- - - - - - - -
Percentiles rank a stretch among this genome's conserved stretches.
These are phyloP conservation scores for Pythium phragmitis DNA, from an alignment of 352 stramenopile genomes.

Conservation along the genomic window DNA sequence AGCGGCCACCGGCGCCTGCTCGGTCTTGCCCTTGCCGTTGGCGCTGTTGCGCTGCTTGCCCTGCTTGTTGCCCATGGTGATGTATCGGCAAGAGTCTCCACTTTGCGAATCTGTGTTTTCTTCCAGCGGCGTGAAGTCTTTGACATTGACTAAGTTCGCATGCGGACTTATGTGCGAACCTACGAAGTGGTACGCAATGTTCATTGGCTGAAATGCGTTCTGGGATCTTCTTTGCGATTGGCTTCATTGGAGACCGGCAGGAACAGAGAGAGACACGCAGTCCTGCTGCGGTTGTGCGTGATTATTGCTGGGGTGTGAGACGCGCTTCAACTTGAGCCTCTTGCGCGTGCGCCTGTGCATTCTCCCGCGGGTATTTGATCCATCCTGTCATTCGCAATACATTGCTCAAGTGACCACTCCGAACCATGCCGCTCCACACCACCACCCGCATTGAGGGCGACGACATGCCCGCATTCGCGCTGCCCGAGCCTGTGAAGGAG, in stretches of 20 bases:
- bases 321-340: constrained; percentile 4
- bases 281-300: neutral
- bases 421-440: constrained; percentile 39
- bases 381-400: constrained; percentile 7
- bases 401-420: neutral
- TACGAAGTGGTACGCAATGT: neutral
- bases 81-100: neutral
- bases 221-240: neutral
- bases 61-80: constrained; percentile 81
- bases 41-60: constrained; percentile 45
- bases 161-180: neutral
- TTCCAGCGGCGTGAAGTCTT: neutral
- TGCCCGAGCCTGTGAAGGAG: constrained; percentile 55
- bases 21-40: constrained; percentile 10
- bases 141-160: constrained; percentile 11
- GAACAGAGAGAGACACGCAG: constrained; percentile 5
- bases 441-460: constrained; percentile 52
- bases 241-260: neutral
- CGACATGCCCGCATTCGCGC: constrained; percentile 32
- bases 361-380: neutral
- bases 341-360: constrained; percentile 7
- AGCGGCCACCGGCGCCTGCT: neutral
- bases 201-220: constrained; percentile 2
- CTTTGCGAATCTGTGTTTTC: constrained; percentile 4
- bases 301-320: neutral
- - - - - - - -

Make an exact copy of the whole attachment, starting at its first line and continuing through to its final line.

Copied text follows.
Percentiles rank a stretch among this genome's conserved stretches.
These are phyloP conservation scores for Pythium phragmitis DNA, from an alignment of 352 stramenopile genomes.

Conservation along the genomic window DNA sequence AGCGGCCACCGGCGCCTGCTCGGTCTTGCCCTTGCCGTTGGCGCTGTTGCGCTGCTTGCCCTGCTTGTTGCCCATGGTGATGTATCGGCAAGAGTCTCCACTTTGCGAATCTGTGTTTTCTTCCAGCGGCGTGAAGTCTTTGACATTGACTAAGTTCGCATGCGGACTTATGTGCGAACCTACGAAGTGGTACGCAATGTTCATTGGCTGAAATGCGTTCTGGGATCTTCTTTGCGATTGGCTTCATTGGAGACCGGCAGGAACAGAGAGAGACACGCAGTCCTGCTGCGGTTGTGCGTGATTATTGCTGGGGTGTGAGACGCGCTTCAACTTGAGCCTCTTGCGCGTGCGCCTGTGCATTCTCCCGCGGGTATTTGATCCATCCTGTCATTCGCAATACATTGCTCAAGTGACCACTCCGAACCATGCCGCTCCACACCACCACCCGCATTGAGGGCGACGACATGCCCGCATTCGCGCTGCCCGAGCCTGTGAAGGAG, in stretches of 20 bases:
- bases 321-340: constrained; percentile 4
- bases 281-300: neutral
- bases 421-440: constrained; percentile 39
- bases 381-400: constrained; percentile 7
- bases 401-420: neutral
- TACGAAGTGGTACGCAATGT: neutral
- bases 81-100: neutral
- bases 221-240: neutral
- bases 61-80: constrained; percentile 81
- bases 41-60: constrained; percentile 45
- bases 161-180: neutral
- TTCCAGCGGCGTGAAGTCTT: neutral
- TGCCCGAGCCTGTGAAGGAG: constrained; percentile 55
- bases 21-40: constrained; percentile 10
- bases 141-160: constrained; percentile 11
- GAACAGAGAGAGACACGCAG: constrained; percentile 5
- bases 441-460: constrained; percentile 52
- bases 241-260: neutral
- CGACATGCCCGCATTCGCGC: constrained; percentile 32
- bases 361-380: neutral
- bases 341-360: constrained; percentile 7
- AGCGGCCACCGGCGCCTGCT: neutral
- bases 201-220: constrained; percentile 2
- CTTTGCGAATCTGTGTTTTC: constrained; percentile 4
- bases 301-320: neutral